VA Lots of people don’t like it when we speak of ‘leaders’ – they think we go around appointing our favourites. If it were that, there would be no future. It’s by mapping these social networks, as you said, that you identify organic leaders. We don’t appoint them, the other workers do.

RN They’re the point where these networks overlap, the most connected nodes.

VA And they can be for or against the union, or indifferent. If they’re against it, you need to try to make them neutral. And you need to find other people in that workplace who’ll be able to get everyone active.

This, like everything else in a campaign, is done incrementally. Has this person come to organising committee meetings? Then they’re obviously committed. Did they bring people with them? Then they’re capable of moving the others. It’s the same thing with actions: you start with something small, leafleting or a picket with the members of the organising committee. As the committee grows, you start planning bigger actions, and stressing to them that it’s their responsibility to make it grow, to get others active.

When the campaign kicks off, you must have a body of members ready for taking action, but you must keep an eye on many other variables. You need to find political support outside, among politicians too, but mostly the workers’ communities, religious groups etc. You must develop reliable media contacts, as well as prepare leaders to deal with the press. You must keep an eye on the agenda, because timing is crucial – like knowing how to exploit it when banks announce their annual bonuses, or taking advantage of symbolic dates. All these variables run in parallel lines, and you need to coordinate them in order to create a build-up, and get to the point where these companies are getting phone calls from members of the public, being criticised in the newspapers, having religious leaders turn up on their doorstep…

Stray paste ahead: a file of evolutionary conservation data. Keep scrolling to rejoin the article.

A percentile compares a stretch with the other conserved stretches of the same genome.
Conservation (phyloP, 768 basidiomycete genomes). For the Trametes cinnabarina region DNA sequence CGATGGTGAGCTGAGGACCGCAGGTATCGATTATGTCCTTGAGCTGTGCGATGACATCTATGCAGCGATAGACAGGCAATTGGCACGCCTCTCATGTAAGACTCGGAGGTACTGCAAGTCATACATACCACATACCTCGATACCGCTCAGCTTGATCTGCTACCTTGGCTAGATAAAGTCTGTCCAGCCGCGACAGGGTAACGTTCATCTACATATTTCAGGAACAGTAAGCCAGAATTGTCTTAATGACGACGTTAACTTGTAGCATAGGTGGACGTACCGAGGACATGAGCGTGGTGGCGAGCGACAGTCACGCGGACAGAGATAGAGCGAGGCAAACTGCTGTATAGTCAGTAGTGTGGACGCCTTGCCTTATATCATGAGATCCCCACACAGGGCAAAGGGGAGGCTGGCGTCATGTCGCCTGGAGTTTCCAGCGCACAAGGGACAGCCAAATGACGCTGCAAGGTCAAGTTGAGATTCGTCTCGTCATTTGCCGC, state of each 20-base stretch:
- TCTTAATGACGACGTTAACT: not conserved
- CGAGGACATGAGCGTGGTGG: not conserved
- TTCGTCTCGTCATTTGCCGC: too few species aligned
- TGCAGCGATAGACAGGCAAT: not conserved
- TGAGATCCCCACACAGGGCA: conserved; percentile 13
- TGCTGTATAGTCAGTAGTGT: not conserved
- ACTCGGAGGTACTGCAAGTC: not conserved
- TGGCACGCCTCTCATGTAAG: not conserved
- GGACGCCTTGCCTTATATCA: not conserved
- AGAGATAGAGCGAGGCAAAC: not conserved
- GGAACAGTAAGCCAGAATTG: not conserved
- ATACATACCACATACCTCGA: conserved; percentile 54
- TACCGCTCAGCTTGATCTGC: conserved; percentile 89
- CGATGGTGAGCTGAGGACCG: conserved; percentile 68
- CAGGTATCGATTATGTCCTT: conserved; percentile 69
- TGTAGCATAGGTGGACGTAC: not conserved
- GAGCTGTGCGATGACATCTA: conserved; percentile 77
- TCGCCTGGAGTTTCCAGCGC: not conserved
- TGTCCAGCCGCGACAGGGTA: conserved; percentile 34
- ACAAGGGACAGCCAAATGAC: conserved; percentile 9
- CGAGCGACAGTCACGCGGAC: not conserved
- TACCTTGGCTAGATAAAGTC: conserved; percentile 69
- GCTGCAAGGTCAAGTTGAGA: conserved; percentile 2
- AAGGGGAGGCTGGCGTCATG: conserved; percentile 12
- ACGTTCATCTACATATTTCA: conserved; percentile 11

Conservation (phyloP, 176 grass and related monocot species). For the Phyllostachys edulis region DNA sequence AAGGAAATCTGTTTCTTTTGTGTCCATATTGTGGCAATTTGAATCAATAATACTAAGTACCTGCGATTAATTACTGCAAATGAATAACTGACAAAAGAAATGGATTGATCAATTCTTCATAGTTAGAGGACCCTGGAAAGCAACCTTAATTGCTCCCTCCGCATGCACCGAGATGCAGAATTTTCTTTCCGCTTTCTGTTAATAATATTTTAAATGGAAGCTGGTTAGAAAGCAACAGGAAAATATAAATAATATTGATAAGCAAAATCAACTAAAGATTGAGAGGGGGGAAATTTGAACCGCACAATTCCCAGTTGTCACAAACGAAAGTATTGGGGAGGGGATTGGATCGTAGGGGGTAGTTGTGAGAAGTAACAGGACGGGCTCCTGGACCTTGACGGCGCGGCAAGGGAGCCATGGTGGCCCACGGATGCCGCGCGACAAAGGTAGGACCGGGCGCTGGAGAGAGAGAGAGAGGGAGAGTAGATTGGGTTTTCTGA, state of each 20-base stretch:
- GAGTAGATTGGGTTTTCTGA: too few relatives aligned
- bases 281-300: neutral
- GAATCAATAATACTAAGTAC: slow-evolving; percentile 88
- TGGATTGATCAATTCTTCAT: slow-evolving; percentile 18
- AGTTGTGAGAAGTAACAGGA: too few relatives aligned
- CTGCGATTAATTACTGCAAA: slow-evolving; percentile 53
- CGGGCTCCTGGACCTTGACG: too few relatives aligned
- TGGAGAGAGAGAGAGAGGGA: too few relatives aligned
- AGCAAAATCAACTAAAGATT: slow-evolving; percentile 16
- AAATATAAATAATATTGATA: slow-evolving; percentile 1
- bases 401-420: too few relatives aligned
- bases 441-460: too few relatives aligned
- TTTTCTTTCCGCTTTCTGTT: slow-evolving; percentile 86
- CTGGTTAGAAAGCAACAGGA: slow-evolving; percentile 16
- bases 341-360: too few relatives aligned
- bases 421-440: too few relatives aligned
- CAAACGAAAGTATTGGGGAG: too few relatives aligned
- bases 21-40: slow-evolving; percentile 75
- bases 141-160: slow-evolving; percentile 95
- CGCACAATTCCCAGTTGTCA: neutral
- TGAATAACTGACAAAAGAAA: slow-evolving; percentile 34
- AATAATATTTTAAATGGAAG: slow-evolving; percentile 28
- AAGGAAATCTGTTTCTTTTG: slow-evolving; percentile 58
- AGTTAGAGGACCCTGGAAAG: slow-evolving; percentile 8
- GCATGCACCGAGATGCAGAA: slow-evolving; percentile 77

RN Or having their offices in several different countries visited on the same day…

VA Until it becomes unsustainable for them. Then when one of them folds, the whole industry in that city follows. Eventually all companies sign an agreement with the union. After that, the campaign is over and what we call ‘internal organising’ begins: absorbing the new members into the union, creating strong representative structures in every workplace – and hopefully, from the people who became involved in that campaign, some will become future leaders of the union.

RN You mentioned the communities; a lot of the mapping is about identifying which are the areas where large numbers of the workers live, which are the churches they go to, how their national or ethnic community is organised, what are the media of communication (newspapers, radios) the community has… Activating these transversal lines can produce support for the campaign, but can sometimes produce a lot more. In London the Justice for Cleaners campaign had a clear impact in groups working around migration; it created new possibilities, providing access to infrastructure, opening channels of communication between people inside and outside institutions. It’s still too early to say if it will have the same impact as J4J in the US, but one can see the differences – also in the fact that the union [Transport and General Workers’ Union, host of Justice for Cleaners] has become a lot more assertive in its defence of migrants, and taken a public position in favour of regularisation.

VA It depends on the context, too; in the US, very often we have members who already have a memory of struggle in their countries of origin. I worked with former Sandinistas, for example! Also black and Hispanic churches in the US have a long history of involvement in civil rights struggles, and are important nodes of political organisation in the community.”